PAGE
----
The Southern Foodways Alliance is one weighed-down church-supper table, full of oral history/blog projects like The Tamale Trail, the Boudin Trail, interviews and recipes from the Bartenders of New Orleans, photo essay/interviews from Birmingham's Greek-Americans, a mess o'homemade films, and a passel of event and BBQ-shack photos on Flickr, all smothered in the tangy-sweet academic goodness of the Center for the Study of Southern Culture at Ole Miss. These folks get my vote for most flavorful, funkiest food-loving folklorists in the lower forty-eight. [more inside]
posted by Miko on Apr 28, 2008 - 15 comments

Ten Years in Jail for Selling Lightbulbs

Ten Years in Jail for Selling Lightbulbs
posted by lalochezia on Mar 6, 2008 - 91 comments

Take your forms wrestled from the void and get the hell out

Wayne White's paintings [more inside]
posted by 1f2frfbf on Dec 20, 2007 - 19 comments

"Put your boob in my scotch. Come on, put your tit in my drink."

Bob Log III plays distorted trash grimey blues slide guitar with his hands, he drawls through a telephone attached to the bubble face of the motorcycle helmet he wears, and he drums with his feet. He is known to ask women to stir his scotch on stage with their breasts, which is sadly Not currently Safe for Work. Sometimes he asks them to sit on his knee, bouncing up and down on the blue glittery jump suit he wears whenever he plays. [more inside]
posted by 6am on Oct 11, 2007 - 47 comments

The Christianity Candidate

He's the candidate God would vote for, if God could legally vote. Not endorsed by Richard Dawkins, Christopher Hitchens, or that Sam Harris dude. Previously.
posted by malaprohibita on Oct 9, 2007 - 23 comments

some beautiful guitarists from France

Flamenco clearly belongs to spain. But so many immigrants came to France to find work or escape from the civil war that there is a small community of guitarists in southern France who are playing it with original voices. Bernardo Sandoval was the subject of a post in mefi music some time ago. Antonio "kiko" ruiz is about to come to the United States with Renaud-Garcia-Fons : their work can be seen here. Serge Lopez is another great guitarist who puts some guitar parts on his website. Salvador Paterna adds to the traditional sound of flamenco both the 'oud and the violin. They are all from or nearby Toulouse.
posted by nicolin on Sep 4, 2007 - 8 comments

Khanate

Khanate.
posted by hama7 on Jul 15, 2007 - 38 comments

Can I get y'all a cold drink?

Red State Update with Jackie and Dunlap. Comic good ol' boys shooting the sh*t and having a few hundred beers, while using satire and dead pan humor on the politics of the day.
posted by nola on Jun 13, 2007 - 14 comments

Good night, Miss Lewis

Edna Lewis, the Julia Child of Southern cooking, has passed away at the age of 89.
posted by dersins on Feb 14, 2006 - 11 comments

Gastonia 1929

Just a small piece down the road from Christmas Town USA looms the empty Loray Mill, an icon of the old industrial South and a monument to the early labor movement. Gastonia 1929: the chief of police is murdered, the Communist organizer flees the country, and the young union balladeer is killed by a strikebreaking mob. (Hear Pete Seeger sing one of her ballads. [real media]) Much more on the area's rich and turbulent history at A Southern Primer. (Lewis Hine's child labor photographs previously discussed here.)
posted by milquetoast on Dec 9, 2005 - 1 comment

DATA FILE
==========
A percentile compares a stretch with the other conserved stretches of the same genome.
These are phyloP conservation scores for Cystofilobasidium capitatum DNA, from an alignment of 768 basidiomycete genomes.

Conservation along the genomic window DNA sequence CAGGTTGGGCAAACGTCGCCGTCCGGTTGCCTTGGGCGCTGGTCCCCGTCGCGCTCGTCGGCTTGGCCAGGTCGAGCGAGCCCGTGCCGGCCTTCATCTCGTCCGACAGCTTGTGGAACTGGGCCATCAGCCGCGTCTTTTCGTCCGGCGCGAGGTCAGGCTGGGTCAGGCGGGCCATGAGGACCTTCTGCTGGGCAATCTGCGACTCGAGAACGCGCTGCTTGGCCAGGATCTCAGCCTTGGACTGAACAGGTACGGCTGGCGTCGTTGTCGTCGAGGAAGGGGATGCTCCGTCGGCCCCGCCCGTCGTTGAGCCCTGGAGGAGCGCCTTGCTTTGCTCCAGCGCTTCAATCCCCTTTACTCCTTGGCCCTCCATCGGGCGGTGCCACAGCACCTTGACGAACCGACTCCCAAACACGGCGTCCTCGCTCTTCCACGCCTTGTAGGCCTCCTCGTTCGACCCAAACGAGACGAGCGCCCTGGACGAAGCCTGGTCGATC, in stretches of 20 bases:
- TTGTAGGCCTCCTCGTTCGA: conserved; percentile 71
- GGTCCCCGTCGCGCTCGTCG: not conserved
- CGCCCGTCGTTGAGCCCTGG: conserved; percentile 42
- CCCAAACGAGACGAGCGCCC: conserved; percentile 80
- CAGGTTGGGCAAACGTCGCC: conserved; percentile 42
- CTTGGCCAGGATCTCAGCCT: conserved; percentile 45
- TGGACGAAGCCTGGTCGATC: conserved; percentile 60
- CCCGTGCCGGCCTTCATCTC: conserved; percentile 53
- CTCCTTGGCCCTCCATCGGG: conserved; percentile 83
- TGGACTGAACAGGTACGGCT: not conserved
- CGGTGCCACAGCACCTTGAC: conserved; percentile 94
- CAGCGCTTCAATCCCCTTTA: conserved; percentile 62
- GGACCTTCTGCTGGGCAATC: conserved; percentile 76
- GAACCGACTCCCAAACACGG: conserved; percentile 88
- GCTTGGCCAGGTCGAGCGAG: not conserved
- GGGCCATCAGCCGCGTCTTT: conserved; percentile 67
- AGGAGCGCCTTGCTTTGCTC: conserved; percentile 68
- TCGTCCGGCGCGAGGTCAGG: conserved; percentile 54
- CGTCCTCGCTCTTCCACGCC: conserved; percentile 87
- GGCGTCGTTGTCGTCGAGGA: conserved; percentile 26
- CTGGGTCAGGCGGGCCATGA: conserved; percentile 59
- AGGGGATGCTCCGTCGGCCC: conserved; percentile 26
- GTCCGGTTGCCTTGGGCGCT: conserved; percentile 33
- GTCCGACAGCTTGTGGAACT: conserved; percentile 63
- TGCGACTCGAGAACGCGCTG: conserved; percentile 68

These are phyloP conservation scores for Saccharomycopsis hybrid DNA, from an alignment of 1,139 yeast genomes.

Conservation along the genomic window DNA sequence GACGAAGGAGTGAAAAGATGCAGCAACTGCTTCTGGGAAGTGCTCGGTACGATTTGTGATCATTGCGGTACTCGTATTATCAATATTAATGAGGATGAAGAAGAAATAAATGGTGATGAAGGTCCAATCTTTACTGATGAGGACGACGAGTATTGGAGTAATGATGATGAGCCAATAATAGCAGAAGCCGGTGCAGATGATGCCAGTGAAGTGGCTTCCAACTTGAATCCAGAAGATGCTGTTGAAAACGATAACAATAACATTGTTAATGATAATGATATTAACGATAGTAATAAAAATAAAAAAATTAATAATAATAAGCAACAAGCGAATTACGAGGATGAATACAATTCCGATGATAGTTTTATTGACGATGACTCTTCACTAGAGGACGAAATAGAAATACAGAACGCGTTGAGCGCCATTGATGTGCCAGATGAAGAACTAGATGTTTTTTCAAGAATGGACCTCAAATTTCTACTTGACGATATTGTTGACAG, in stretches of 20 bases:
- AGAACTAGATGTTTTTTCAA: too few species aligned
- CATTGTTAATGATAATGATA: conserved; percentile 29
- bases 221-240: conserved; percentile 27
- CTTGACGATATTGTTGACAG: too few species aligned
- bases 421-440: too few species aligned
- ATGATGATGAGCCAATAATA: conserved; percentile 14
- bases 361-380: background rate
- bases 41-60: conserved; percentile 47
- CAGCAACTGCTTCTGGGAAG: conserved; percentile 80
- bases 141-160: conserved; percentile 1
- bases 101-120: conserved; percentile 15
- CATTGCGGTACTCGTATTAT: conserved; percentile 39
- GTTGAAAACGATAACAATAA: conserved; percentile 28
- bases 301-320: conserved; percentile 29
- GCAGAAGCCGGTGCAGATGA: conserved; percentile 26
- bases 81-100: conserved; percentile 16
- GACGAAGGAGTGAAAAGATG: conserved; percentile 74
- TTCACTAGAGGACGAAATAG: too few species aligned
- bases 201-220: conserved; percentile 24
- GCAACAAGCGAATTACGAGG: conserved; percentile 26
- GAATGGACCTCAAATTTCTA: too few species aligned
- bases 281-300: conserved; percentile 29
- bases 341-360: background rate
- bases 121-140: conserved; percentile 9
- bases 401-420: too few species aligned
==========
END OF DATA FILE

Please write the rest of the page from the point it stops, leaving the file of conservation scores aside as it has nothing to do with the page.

a change from beat dead horses?

Equine Gothic: The Dead Mule as Generic Signifier in Southern Literature of the Twentieth Century
posted by 31d1 on Jan 5, 2005 - 12 comments

just wow

Mike Disfarmer had a photo studio in the resort town of Heber Springs, Arkansas throughout the 30s and 40s, creating images with an amazing blunt, unvarnished beauty and strength. Nothing speaks more eloquently about Disfarmer's artistry than the photographs themselves. His genius was the ability to capture without judgment, the essence of a people and a time.
posted by amberglow on Apr 11, 2004 - 11 comments

southern pride

Don't bump into a Southerner Paul Robinson on the ancient code of insult and revenge that is still prevalent in the American South
posted by konolia on Jul 31, 2003 - 92 comments

The Moonlit Road

The Moonlit Road. A fine collection of ghost stories from the American South.
People who like this may also be interesting in How to Fake a Ghost Photo, or Haunted Mobile Homes.
posted by plep on Jun 15, 2003 - 2 comments

Barbecue And The Best Food You've Never Had

The Best Food You Never Had: Reading Jake Adam York's juicy essay on the art of the barbecue, I was once again sadly reminded I've never had the pleasure of tasting real, Southern U.S. open-pit barbecue. I have no idea whether it's better in Texas, Kansas, Louisiana, Alabama, Kentucky or Georgia; whether pork is better than beef; smoked is tastier than plain... Then I realized there are quite a number of other delicious foods (like fresh abalone sashimi; Alaskan king crab cooked live; a clam-bake on the beach; real wasabi; smoked sablefish; fresh unsalted caviar; an oyster Po'Boy...) I've never tried. It's an interesting gastronomic category: something you've read about and heard about and probably drooled over, that you just know you'd love if only you had a chance to try it! So forgive my curiosity: what's the best food you've never had? [Main link via Arts and Letters Daily]
posted by MiguelCardoso on Feb 12, 2003 - 95 comments

Not Just Whistling Dixie

The neo-Confederacy movement is a potent force in the Republican Party in today's South, as Trent Lott's comments about Strom Thurmond demonstrate. Trent Lott has neo-Confederate ties, as does John Ashcroft who praised Jefferson Davis in an interview with the Southern Partisan magazine. Associated with the United Daughters of the Confederacy and the Sons of Confederate Veterans, adherents of the neo-Confederate movement can even buy T-shirts gloating transforming the Republican Party into Abraham Lincoln's worst nightmare.
posted by jonp72 on Dec 15, 2002 - 71 comments